438384.fig.003
Figure 3: General arrangement of CFBC boiler and backpass.
3.3.2. Particle Size Distribution of Injected Lime

The sieve analysis of collected deposits showed that these deposits were built up mainly by fine lime particles injected into furnace. Figure 4 shows distribution of the particle size for two samples done by wet sieving. The share of particles smaller than 50 μm size indicated that fine fractions were higher than envisaged during design (0 to 5% less than 50 μm). Earlier researchers have shown that the particle size distribution of sorbent could significantly affect deposit formation rate [2].

438384.fig.004
Figure 4: Shares of particles smaller than 50 μm in limestone samples.

4. Results and Discussions

Analyses of proximate, ultimate, and gross calorific value and chemical composition of ashes for the seven lignite samples are listed in Table 1. Analysis of chemical composition of the hold-up material in the cyclone standpipe is furnished in Table 2. Detailed limestone analyses-chemical composition, calcium and magnesium carbonate contents for the Indian limestones that are used in CFB, are furnished in Table 3. Fouling probe test condition/measurement details are furnished and the chemical composition analysis of the probe deposits is furnished in Table 4. Mineralogy of the probe deposits as determined by XRD is furnished in Table 5.

tab1
Table 1: Proximate, ultimate, chemical composition of ash, ash fusion temperatures, and ash deposition indices of high sulfur lignite.
tab2
Table 2: Cyclone outlet standpipe blockage—chemical composition of fuel* ash and clinkers.
tab3
Table 3: Elemental analysis—calcium and magnesium carbonate contents of limestones.
tab4
Table 4: Deposit sampling using probes.
tab5
Table 5: Ash mineralogy—XRD.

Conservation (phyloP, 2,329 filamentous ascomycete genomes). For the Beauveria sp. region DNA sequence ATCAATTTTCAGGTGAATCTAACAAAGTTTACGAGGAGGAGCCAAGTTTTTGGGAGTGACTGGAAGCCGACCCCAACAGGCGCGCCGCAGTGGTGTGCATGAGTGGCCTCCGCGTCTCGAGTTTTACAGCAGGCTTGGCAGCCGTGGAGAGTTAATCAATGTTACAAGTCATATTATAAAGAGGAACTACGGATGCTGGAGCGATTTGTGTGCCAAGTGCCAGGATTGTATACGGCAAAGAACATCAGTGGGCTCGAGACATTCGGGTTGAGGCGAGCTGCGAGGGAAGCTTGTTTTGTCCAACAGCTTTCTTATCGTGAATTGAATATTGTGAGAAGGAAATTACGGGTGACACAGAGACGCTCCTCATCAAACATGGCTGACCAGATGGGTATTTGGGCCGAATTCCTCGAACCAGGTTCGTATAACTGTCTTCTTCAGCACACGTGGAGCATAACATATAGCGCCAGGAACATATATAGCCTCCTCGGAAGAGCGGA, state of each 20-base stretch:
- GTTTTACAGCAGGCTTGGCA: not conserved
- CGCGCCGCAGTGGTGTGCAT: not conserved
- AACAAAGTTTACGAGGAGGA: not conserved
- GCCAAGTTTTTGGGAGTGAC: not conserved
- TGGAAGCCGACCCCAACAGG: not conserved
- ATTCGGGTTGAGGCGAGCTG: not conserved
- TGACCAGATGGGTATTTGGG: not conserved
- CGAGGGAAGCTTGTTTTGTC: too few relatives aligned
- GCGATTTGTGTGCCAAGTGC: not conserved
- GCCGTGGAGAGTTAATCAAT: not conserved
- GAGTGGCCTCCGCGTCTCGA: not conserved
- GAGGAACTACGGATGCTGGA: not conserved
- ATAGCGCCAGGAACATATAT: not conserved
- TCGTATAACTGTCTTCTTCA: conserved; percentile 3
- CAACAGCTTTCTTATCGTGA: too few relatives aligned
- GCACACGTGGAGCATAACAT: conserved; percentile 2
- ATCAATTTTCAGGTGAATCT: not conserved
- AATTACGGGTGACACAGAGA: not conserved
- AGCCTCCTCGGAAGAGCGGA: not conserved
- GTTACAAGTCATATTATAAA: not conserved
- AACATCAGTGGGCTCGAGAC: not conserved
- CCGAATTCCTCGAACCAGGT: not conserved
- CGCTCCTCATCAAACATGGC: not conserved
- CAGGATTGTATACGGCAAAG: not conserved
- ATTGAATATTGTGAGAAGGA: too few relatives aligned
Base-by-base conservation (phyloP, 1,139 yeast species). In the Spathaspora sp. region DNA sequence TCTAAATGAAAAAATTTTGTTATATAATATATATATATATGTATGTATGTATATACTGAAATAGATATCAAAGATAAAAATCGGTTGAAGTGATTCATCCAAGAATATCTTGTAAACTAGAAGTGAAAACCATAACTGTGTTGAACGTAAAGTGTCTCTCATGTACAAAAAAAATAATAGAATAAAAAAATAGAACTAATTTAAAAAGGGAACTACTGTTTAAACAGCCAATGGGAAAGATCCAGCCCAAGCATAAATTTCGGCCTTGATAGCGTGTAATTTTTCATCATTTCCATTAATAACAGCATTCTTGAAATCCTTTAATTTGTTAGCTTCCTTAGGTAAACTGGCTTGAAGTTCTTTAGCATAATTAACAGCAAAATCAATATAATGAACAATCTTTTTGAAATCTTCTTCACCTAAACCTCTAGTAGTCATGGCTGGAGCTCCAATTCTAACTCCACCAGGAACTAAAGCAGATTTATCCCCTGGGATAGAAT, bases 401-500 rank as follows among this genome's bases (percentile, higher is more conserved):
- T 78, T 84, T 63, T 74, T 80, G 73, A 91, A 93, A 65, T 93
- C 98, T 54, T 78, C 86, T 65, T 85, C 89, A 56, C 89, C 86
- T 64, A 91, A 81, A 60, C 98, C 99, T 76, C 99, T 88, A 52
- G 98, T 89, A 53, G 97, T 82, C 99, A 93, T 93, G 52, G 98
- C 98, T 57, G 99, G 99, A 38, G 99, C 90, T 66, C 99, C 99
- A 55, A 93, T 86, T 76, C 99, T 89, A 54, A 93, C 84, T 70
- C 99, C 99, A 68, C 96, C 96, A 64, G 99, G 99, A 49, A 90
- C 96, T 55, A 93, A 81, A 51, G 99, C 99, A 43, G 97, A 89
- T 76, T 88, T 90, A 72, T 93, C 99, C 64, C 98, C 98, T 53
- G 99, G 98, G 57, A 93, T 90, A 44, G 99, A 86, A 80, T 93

4.1. Correlation with Conventional Ash Deposition Indices

Various conventional indices, based upon ash chemistry, have been calculated as indicators of slagging and fouling propensity [7]. Values for the following indices, for the high sulfur lignite samples 1 to 7 are given in Table 1:Silica ratio = SiO2/(SiO2 + Fe2O3 + CaO+MgO)*100Base/acid ratio = (Fe2O3 + CaO + MgO + Na2O + K2O)/ (SiO2 + Al2O3 + TiO2)Iron index = Fe2O3*B/AIron/calcium ratio = Fe2O3/CaOIron + calcium in ash = Fe2O3 + CaO

The interpretation of such ash deposition indices requires caution, as these have been developed for a particular range or type of coal, and influence of boiler design/operating conditions is not accounted. Ash chemistry indices do not count the mineralogical mode of occurrence of the elements of concern and mineral associations, both of which are equally important as the ash chemistry in determination of slagging and fouling. With the above limitations, it can be seen from Table 1 that the values for most of the common ash deposition indices suggest that the lignite samples would have a high propensity to form ash deposits [8, 9]. The values in bold and italics indicate high propensity for ash deposition. Agglomeration can start well below the ash fusion temperatures in fluidized beds for lignite, and influence of Na2O (AFT decreases) and Al2O3 (AFT increases) on Turkish lignite was studied by earlier researchers [10].